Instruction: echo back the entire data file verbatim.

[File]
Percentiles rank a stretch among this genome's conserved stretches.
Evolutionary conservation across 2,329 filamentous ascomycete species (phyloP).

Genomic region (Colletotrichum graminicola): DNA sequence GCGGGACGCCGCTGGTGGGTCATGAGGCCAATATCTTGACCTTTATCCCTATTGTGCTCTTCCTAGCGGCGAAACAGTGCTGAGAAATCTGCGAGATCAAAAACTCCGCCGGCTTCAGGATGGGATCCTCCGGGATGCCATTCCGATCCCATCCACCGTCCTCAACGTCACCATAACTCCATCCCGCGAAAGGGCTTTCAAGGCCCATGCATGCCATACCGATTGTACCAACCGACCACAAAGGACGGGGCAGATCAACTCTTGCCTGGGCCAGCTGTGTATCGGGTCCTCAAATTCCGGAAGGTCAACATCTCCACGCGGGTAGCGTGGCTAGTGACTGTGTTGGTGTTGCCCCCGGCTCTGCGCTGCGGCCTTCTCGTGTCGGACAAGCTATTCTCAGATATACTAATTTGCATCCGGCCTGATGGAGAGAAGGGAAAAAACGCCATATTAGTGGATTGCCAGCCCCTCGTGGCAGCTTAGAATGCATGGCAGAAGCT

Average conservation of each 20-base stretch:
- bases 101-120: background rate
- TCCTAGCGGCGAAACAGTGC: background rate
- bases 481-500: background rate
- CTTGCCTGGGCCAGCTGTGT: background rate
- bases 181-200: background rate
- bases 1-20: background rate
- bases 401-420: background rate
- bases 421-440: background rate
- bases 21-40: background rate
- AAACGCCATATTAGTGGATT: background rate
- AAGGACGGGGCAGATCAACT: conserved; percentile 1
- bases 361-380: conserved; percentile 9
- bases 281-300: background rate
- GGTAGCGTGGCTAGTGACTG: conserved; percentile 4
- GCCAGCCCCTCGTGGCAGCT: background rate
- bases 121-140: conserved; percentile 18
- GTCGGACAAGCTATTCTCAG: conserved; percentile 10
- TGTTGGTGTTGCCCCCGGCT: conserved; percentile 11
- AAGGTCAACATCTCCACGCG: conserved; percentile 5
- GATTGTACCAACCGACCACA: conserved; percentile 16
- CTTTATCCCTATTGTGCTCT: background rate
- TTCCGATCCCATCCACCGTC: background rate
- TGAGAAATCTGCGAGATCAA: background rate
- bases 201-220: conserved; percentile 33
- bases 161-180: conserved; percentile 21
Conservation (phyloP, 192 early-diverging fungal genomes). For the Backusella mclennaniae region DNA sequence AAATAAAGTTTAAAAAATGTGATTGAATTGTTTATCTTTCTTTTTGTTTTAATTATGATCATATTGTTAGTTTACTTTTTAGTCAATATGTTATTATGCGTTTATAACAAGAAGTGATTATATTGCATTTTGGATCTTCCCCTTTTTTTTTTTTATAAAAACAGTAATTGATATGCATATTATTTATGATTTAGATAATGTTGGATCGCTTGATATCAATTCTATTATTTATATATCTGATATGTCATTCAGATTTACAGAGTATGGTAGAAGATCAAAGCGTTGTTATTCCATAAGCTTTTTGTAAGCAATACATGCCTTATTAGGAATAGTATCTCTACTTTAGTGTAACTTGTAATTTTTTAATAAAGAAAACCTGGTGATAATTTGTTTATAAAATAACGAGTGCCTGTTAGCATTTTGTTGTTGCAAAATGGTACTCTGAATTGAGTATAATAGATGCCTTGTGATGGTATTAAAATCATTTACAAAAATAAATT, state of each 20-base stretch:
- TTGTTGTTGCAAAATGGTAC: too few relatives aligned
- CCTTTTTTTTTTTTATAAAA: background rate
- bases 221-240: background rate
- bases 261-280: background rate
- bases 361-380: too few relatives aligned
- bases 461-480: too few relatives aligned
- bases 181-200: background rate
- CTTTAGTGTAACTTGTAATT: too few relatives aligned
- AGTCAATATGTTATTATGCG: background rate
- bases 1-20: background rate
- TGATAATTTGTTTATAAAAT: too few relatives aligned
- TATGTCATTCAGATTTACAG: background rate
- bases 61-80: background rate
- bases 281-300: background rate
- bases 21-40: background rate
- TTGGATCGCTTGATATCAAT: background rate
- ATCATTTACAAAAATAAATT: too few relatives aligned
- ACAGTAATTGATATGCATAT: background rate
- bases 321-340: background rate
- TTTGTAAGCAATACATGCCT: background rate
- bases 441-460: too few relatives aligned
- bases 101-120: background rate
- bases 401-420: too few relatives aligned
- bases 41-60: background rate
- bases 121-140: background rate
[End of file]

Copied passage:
Percentiles rank a stretch among this genome's conserved stretches.
Evolutionary conservation across 2,329 filamentous ascomycete species (phyloP).

Genomic region (Colletotrichum graminicola): DNA sequence GCGGGACGCCGCTGGTGGGTCATGAGGCCAATATCTTGACCTTTATCCCTATTGTGCTCTTCCTAGCGGCGAAACAGTGCTGAGAAATCTGCGAGATCAAAAACTCCGCCGGCTTCAGGATGGGATCCTCCGGGATGCCATTCCGATCCCATCCACCGTCCTCAACGTCACCATAACTCCATCCCGCGAAAGGGCTTTCAAGGCCCATGCATGCCATACCGATTGTACCAACCGACCACAAAGGACGGGGCAGATCAACTCTTGCCTGGGCCAGCTGTGTATCGGGTCCTCAAATTCCGGAAGGTCAACATCTCCACGCGGGTAGCGTGGCTAGTGACTGTGTTGGTGTTGCCCCCGGCTCTGCGCTGCGGCCTTCTCGTGTCGGACAAGCTATTCTCAGATATACTAATTTGCATCCGGCCTGATGGAGAGAAGGGAAAAAACGCCATATTAGTGGATTGCCAGCCCCTCGTGGCAGCTTAGAATGCATGGCAGAAGCT

Average conservation of each 20-base stretch:
- bases 101-120: background rate
- TCCTAGCGGCGAAACAGTGC: background rate
- bases 481-500: background rate
- CTTGCCTGGGCCAGCTGTGT: background rate
- bases 181-200: background rate
- bases 1-20: background rate
- bases 401-420: background rate
- bases 421-440: background rate
- bases 21-40: background rate
- AAACGCCATATTAGTGGATT: background rate
- AAGGACGGGGCAGATCAACT: conserved; percentile 1
- bases 361-380: conserved; percentile 9
- bases 281-300: background rate
- GGTAGCGTGGCTAGTGACTG: conserved; percentile 4
- GCCAGCCCCTCGTGGCAGCT: background rate
- bases 121-140: conserved; percentile 18
- GTCGGACAAGCTATTCTCAG: conserved; percentile 10
- TGTTGGTGTTGCCCCCGGCT: conserved; percentile 11
- AAGGTCAACATCTCCACGCG: conserved; percentile 5
- GATTGTACCAACCGACCACA: conserved; percentile 16
- CTTTATCCCTATTGTGCTCT: background rate
- TTCCGATCCCATCCACCGTC: background rate
- TGAGAAATCTGCGAGATCAA: background rate
- bases 201-220: conserved; percentile 33
- bases 161-180: conserved; percentile 21
Conservation (phyloP, 192 early-diverging fungal genomes). For the Backusella mclennaniae region DNA sequence AAATAAAGTTTAAAAAATGTGATTGAATTGTTTATCTTTCTTTTTGTTTTAATTATGATCATATTGTTAGTTTACTTTTTAGTCAATATGTTATTATGCGTTTATAACAAGAAGTGATTATATTGCATTTTGGATCTTCCCCTTTTTTTTTTTTATAAAAACAGTAATTGATATGCATATTATTTATGATTTAGATAATGTTGGATCGCTTGATATCAATTCTATTATTTATATATCTGATATGTCATTCAGATTTACAGAGTATGGTAGAAGATCAAAGCGTTGTTATTCCATAAGCTTTTTGTAAGCAATACATGCCTTATTAGGAATAGTATCTCTACTTTAGTGTAACTTGTAATTTTTTAATAAAGAAAACCTGGTGATAATTTGTTTATAAAATAACGAGTGCCTGTTAGCATTTTGTTGTTGCAAAATGGTACTCTGAATTGAGTATAATAGATGCCTTGTGATGGTATTAAAATCATTTACAAAAATAAATT, state of each 20-base stretch:
- TTGTTGTTGCAAAATGGTAC: too few relatives aligned
- CCTTTTTTTTTTTTATAAAA: background rate
- bases 221-240: background rate
- bases 261-280: background rate
- bases 361-380: too few relatives aligned
- bases 461-480: too few relatives aligned
- bases 181-200: background rate
- CTTTAGTGTAACTTGTAATT: too few relatives aligned
- AGTCAATATGTTATTATGCG: background rate
- bases 1-20: background rate
- TGATAATTTGTTTATAAAAT: too few relatives aligned
- TATGTCATTCAGATTTACAG: background rate
- bases 61-80: background rate
- bases 281-300: background rate
- bases 21-40: background rate
- TTGGATCGCTTGATATCAAT: background rate
- ATCATTTACAAAAATAAATT: too few relatives aligned
- ACAGTAATTGATATGCATAT: background rate
- bases 321-340: background rate
- TTTGTAAGCAATACATGCCT: background rate
- bases 441-460: too few relatives aligned
- bases 101-120: background rate
- bases 401-420: too few relatives aligned
- bases 41-60: background rate
- bases 121-140: background rate